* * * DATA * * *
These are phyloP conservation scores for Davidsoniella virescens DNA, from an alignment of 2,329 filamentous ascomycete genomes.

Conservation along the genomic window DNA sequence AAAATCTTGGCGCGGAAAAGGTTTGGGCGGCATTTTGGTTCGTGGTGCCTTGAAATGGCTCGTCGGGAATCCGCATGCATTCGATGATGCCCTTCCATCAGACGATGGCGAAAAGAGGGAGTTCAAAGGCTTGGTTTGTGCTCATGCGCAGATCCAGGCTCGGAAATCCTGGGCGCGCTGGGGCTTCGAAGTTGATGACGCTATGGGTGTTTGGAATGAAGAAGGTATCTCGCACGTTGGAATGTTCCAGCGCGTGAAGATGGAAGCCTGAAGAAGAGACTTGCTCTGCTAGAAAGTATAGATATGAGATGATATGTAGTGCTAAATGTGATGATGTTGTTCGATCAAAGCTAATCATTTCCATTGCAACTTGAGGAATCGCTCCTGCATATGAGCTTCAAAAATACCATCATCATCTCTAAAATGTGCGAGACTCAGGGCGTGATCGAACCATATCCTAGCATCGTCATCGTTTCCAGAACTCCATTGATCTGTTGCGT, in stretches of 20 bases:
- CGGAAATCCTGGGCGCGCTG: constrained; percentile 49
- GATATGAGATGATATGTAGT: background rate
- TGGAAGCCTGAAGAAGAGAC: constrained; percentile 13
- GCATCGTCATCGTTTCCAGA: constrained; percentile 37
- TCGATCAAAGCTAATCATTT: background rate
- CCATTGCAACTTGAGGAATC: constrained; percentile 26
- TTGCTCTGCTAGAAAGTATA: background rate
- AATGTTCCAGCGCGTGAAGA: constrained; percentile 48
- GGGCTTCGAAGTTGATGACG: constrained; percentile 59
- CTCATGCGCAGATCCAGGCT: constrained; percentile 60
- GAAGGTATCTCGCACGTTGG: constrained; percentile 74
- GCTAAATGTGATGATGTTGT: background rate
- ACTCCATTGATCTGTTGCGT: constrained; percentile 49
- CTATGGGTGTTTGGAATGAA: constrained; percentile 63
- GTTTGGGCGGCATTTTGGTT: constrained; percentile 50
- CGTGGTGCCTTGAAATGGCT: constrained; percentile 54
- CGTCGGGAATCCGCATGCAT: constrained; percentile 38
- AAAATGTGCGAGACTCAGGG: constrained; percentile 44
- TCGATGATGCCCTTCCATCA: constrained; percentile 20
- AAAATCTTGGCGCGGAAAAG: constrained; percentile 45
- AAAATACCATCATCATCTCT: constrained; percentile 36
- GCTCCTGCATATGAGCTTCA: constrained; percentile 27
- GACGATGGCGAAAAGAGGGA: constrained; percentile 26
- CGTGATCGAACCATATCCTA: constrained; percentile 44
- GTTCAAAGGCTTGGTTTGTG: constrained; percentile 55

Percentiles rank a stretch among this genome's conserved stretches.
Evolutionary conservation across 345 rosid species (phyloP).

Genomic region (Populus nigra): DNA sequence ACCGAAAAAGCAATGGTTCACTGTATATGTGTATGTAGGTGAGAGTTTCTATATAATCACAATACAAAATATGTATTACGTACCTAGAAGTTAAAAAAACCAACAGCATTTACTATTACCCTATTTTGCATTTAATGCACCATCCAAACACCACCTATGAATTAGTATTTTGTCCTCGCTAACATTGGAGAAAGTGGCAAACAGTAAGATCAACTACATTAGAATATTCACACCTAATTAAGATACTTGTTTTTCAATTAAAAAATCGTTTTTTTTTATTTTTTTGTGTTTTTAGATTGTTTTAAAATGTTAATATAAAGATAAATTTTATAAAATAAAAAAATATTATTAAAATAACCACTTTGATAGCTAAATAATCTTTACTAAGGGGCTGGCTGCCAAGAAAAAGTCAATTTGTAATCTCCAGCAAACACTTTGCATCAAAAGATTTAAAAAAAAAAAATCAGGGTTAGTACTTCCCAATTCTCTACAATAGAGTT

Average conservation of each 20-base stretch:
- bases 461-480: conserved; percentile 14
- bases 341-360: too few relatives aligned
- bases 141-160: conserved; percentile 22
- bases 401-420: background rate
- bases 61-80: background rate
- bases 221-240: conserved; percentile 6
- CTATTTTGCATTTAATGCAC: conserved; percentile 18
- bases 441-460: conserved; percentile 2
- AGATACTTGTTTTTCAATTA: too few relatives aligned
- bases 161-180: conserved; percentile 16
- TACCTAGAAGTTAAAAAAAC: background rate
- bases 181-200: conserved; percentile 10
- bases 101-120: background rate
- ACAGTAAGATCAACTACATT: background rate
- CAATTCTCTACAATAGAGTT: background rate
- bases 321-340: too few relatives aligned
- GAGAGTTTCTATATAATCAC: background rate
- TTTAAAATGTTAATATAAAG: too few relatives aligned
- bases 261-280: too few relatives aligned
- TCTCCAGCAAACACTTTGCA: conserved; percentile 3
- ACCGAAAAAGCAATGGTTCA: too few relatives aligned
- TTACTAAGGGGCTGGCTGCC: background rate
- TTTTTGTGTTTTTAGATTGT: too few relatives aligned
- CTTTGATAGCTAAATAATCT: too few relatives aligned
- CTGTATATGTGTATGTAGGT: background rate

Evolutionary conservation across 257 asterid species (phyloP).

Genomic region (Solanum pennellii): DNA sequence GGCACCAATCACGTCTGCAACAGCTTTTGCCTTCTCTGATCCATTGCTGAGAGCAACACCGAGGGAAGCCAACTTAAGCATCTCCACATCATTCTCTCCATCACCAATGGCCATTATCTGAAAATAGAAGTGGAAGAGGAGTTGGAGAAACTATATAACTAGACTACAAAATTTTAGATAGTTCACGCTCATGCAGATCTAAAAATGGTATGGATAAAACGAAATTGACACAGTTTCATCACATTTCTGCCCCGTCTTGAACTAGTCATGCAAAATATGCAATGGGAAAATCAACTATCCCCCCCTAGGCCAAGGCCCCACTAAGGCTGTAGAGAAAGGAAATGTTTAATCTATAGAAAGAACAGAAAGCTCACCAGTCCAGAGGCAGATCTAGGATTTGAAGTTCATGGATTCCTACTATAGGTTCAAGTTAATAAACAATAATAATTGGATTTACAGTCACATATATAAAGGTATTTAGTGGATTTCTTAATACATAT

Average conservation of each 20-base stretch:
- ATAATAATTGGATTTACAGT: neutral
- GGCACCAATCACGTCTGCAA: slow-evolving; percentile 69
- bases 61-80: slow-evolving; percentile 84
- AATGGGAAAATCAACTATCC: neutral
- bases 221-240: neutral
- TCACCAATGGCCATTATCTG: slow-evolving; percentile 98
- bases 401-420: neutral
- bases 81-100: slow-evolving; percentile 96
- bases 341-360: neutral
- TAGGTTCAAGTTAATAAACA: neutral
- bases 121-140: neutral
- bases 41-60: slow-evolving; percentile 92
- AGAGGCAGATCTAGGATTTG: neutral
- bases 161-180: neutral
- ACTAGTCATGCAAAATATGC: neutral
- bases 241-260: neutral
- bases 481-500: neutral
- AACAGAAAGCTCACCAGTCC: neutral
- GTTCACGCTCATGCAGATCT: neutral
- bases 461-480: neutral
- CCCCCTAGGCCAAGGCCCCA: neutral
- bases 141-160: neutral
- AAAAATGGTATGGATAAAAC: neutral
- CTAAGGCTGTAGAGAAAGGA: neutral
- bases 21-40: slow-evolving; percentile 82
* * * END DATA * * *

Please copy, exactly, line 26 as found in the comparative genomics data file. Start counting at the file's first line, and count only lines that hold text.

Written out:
- CGTGATCGAACCATATCCTA: constrained; percentile 44